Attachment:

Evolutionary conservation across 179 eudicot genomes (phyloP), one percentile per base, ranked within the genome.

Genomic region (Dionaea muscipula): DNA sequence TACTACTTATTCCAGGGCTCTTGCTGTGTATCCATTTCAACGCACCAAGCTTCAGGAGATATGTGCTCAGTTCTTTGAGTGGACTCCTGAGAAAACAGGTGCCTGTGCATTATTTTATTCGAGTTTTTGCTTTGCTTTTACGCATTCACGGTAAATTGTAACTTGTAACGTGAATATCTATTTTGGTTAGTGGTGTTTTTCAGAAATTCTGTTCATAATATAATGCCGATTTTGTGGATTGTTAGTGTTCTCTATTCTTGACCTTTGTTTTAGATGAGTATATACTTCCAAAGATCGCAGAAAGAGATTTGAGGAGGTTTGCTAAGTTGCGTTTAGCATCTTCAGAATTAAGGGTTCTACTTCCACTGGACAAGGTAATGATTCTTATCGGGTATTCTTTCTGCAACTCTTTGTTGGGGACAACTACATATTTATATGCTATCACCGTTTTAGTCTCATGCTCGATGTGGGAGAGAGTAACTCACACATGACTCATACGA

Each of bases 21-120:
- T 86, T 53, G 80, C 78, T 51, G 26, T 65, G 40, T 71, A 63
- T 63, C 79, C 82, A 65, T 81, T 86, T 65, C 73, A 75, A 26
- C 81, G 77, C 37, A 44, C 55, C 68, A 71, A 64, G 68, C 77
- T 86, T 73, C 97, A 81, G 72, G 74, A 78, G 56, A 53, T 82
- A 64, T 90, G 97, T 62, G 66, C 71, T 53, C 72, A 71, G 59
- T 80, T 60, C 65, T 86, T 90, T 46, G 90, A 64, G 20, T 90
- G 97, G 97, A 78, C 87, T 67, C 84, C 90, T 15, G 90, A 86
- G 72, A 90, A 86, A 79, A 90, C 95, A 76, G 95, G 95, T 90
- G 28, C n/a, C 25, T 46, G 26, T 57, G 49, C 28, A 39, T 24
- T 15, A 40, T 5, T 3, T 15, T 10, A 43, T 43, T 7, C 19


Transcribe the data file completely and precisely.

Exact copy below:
Evolutionary conservation across 179 eudicot genomes (phyloP), one percentile per base, ranked within the genome.

Genomic region (Dionaea muscipula): DNA sequence TACTACTTATTCCAGGGCTCTTGCTGTGTATCCATTTCAACGCACCAAGCTTCAGGAGATATGTGCTCAGTTCTTTGAGTGGACTCCTGAGAAAACAGGTGCCTGTGCATTATTTTATTCGAGTTTTTGCTTTGCTTTTACGCATTCACGGTAAATTGTAACTTGTAACGTGAATATCTATTTTGGTTAGTGGTGTTTTTCAGAAATTCTGTTCATAATATAATGCCGATTTTGTGGATTGTTAGTGTTCTCTATTCTTGACCTTTGTTTTAGATGAGTATATACTTCCAAAGATCGCAGAAAGAGATTTGAGGAGGTTTGCTAAGTTGCGTTTAGCATCTTCAGAATTAAGGGTTCTACTTCCACTGGACAAGGTAATGATTCTTATCGGGTATTCTTTCTGCAACTCTTTGTTGGGGACAACTACATATTTATATGCTATCACCGTTTTAGTCTCATGCTCGATGTGGGAGAGAGTAACTCACACATGACTCATACGA

Each of bases 21-120:
- T 86, T 53, G 80, C 78, T 51, G 26, T 65, G 40, T 71, A 63
- T 63, C 79, C 82, A 65, T 81, T 86, T 65, C 73, A 75, A 26
- C 81, G 77, C 37, A 44, C 55, C 68, A 71, A 64, G 68, C 77
- T 86, T 73, C 97, A 81, G 72, G 74, A 78, G 56, A 53, T 82
- A 64, T 90, G 97, T 62, G 66, C 71, T 53, C 72, A 71, G 59
- T 80, T 60, C 65, T 86, T 90, T 46, G 90, A 64, G 20, T 90
- G 97, G 97, A 78, C 87, T 67, C 84, C 90, T 15, G 90, A 86
- G 72, A 90, A 86, A 79, A 90, C 95, A 76, G 95, G 95, T 90
- G 28, C n/a, C 25, T 46, G 26, T 57, G 49, C 28, A 39, T 24
- T 15, A 40, T 5, T 3, T 15, T 10, A 43, T 43, T 7, C 19